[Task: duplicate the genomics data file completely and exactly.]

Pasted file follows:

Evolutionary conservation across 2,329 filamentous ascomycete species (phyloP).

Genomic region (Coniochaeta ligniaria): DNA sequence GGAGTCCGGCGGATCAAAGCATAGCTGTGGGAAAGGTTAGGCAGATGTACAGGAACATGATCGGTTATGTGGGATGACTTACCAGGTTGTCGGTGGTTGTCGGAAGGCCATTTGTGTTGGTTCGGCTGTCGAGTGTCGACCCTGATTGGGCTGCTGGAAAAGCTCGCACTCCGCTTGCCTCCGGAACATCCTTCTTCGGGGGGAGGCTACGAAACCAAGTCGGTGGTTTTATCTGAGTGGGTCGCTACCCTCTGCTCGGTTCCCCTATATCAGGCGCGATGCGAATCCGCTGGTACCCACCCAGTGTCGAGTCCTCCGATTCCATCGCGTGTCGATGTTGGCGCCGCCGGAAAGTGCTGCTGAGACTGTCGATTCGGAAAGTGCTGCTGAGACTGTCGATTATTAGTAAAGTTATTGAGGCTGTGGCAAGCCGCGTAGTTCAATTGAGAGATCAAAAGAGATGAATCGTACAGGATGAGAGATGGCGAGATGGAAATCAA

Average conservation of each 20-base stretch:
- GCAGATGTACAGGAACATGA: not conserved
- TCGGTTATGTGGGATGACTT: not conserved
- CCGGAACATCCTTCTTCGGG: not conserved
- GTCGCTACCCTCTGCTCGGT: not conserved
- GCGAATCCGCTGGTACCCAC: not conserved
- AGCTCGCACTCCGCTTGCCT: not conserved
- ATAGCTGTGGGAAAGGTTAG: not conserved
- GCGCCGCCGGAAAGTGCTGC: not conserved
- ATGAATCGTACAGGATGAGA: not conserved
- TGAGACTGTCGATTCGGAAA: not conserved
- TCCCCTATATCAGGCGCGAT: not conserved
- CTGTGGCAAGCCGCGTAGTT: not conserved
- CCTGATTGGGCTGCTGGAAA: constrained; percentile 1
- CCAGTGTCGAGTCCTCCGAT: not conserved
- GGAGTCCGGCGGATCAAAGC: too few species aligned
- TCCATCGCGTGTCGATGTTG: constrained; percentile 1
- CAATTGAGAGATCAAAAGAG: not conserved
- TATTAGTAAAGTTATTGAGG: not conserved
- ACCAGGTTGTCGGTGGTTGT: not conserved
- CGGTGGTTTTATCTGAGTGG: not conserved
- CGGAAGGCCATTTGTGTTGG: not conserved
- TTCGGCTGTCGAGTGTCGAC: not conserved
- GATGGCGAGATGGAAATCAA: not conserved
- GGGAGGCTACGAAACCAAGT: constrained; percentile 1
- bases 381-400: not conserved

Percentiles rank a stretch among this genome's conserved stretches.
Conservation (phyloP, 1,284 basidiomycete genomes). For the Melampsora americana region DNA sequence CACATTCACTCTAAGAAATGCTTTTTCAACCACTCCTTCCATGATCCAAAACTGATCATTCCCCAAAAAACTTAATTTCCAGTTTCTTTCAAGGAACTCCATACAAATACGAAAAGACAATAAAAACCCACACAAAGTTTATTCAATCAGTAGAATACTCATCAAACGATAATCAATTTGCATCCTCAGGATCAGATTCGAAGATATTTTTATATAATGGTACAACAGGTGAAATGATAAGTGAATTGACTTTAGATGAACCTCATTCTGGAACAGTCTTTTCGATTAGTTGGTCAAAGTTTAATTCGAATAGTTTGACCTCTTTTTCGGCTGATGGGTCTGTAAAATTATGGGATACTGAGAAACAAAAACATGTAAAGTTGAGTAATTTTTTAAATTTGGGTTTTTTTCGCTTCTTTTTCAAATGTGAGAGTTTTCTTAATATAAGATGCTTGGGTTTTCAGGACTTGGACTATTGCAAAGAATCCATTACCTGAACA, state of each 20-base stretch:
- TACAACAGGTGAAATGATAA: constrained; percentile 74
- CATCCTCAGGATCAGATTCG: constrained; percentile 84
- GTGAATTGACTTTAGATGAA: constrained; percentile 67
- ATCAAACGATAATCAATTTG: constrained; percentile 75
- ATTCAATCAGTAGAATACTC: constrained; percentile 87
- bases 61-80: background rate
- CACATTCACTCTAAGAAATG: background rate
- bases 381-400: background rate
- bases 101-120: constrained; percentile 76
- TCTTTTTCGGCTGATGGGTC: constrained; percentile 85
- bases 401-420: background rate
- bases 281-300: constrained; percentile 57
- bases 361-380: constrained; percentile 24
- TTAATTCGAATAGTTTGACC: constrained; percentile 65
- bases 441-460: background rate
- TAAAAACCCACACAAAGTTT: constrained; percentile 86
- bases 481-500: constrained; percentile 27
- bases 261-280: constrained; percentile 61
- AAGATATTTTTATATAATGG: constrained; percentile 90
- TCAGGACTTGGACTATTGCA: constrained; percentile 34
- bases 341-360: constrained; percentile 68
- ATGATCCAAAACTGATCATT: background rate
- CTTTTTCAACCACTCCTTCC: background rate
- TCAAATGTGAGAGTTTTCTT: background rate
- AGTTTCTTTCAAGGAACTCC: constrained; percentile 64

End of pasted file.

Evolutionary conservation across 2,329 filamentous ascomycete species (phyloP).

Genomic region (Coniochaeta ligniaria): DNA sequence GGAGTCCGGCGGATCAAAGCATAGCTGTGGGAAAGGTTAGGCAGATGTACAGGAACATGATCGGTTATGTGGGATGACTTACCAGGTTGTCGGTGGTTGTCGGAAGGCCATTTGTGTTGGTTCGGCTGTCGAGTGTCGACCCTGATTGGGCTGCTGGAAAAGCTCGCACTCCGCTTGCCTCCGGAACATCCTTCTTCGGGGGGAGGCTACGAAACCAAGTCGGTGGTTTTATCTGAGTGGGTCGCTACCCTCTGCTCGGTTCCCCTATATCAGGCGCGATGCGAATCCGCTGGTACCCACCCAGTGTCGAGTCCTCCGATTCCATCGCGTGTCGATGTTGGCGCCGCCGGAAAGTGCTGCTGAGACTGTCGATTCGGAAAGTGCTGCTGAGACTGTCGATTATTAGTAAAGTTATTGAGGCTGTGGCAAGCCGCGTAGTTCAATTGAGAGATCAAAAGAGATGAATCGTACAGGATGAGAGATGGCGAGATGGAAATCAA

Average conservation of each 20-base stretch:
- GCAGATGTACAGGAACATGA: not conserved
- TCGGTTATGTGGGATGACTT: not conserved
- CCGGAACATCCTTCTTCGGG: not conserved
- GTCGCTACCCTCTGCTCGGT: not conserved
- GCGAATCCGCTGGTACCCAC: not conserved
- AGCTCGCACTCCGCTTGCCT: not conserved
- ATAGCTGTGGGAAAGGTTAG: not conserved
- GCGCCGCCGGAAAGTGCTGC: not conserved
- ATGAATCGTACAGGATGAGA: not conserved
- TGAGACTGTCGATTCGGAAA: not conserved
- TCCCCTATATCAGGCGCGAT: not conserved
- CTGTGGCAAGCCGCGTAGTT: not conserved
- CCTGATTGGGCTGCTGGAAA: constrained; percentile 1
- CCAGTGTCGAGTCCTCCGAT: not conserved
- GGAGTCCGGCGGATCAAAGC: too few species aligned
- TCCATCGCGTGTCGATGTTG: constrained; percentile 1
- CAATTGAGAGATCAAAAGAG: not conserved
- TATTAGTAAAGTTATTGAGG: not conserved
- ACCAGGTTGTCGGTGGTTGT: not conserved
- CGGTGGTTTTATCTGAGTGG: not conserved
- CGGAAGGCCATTTGTGTTGG: not conserved
- TTCGGCTGTCGAGTGTCGAC: not conserved
- GATGGCGAGATGGAAATCAA: not conserved
- GGGAGGCTACGAAACCAAGT: constrained; percentile 1
- bases 381-400: not conserved

Percentiles rank a stretch among this genome's conserved stretches.
Conservation (phyloP, 1,284 basidiomycete genomes). For the Melampsora americana region DNA sequence CACATTCACTCTAAGAAATGCTTTTTCAACCACTCCTTCCATGATCCAAAACTGATCATTCCCCAAAAAACTTAATTTCCAGTTTCTTTCAAGGAACTCCATACAAATACGAAAAGACAATAAAAACCCACACAAAGTTTATTCAATCAGTAGAATACTCATCAAACGATAATCAATTTGCATCCTCAGGATCAGATTCGAAGATATTTTTATATAATGGTACAACAGGTGAAATGATAAGTGAATTGACTTTAGATGAACCTCATTCTGGAACAGTCTTTTCGATTAGTTGGTCAAAGTTTAATTCGAATAGTTTGACCTCTTTTTCGGCTGATGGGTCTGTAAAATTATGGGATACTGAGAAACAAAAACATGTAAAGTTGAGTAATTTTTTAAATTTGGGTTTTTTTCGCTTCTTTTTCAAATGTGAGAGTTTTCTTAATATAAGATGCTTGGGTTTTCAGGACTTGGACTATTGCAAAGAATCCATTACCTGAACA, state of each 20-base stretch:
- TACAACAGGTGAAATGATAA: constrained; percentile 74
- CATCCTCAGGATCAGATTCG: constrained; percentile 84
- GTGAATTGACTTTAGATGAA: constrained; percentile 67
- ATCAAACGATAATCAATTTG: constrained; percentile 75
- ATTCAATCAGTAGAATACTC: constrained; percentile 87
- bases 61-80: background rate
- CACATTCACTCTAAGAAATG: background rate
- bases 381-400: background rate
- bases 101-120: constrained; percentile 76
- TCTTTTTCGGCTGATGGGTC: constrained; percentile 85
- bases 401-420: background rate
- bases 281-300: constrained; percentile 57
- bases 361-380: constrained; percentile 24
- TTAATTCGAATAGTTTGACC: constrained; percentile 65
- bases 441-460: background rate
- TAAAAACCCACACAAAGTTT: constrained; percentile 86
- bases 481-500: constrained; percentile 27
- bases 261-280: constrained; percentile 61
- AAGATATTTTTATATAATGG: constrained; percentile 90
- TCAGGACTTGGACTATTGCA: constrained; percentile 34
- bases 341-360: constrained; percentile 68
- ATGATCCAAAACTGATCATT: background rate
- CTTTTTCAACCACTCCTTCC: background rate
- TCAAATGTGAGAGTTTTCTT: background rate
- AGTTTCTTTCAAGGAACTCC: constrained; percentile 64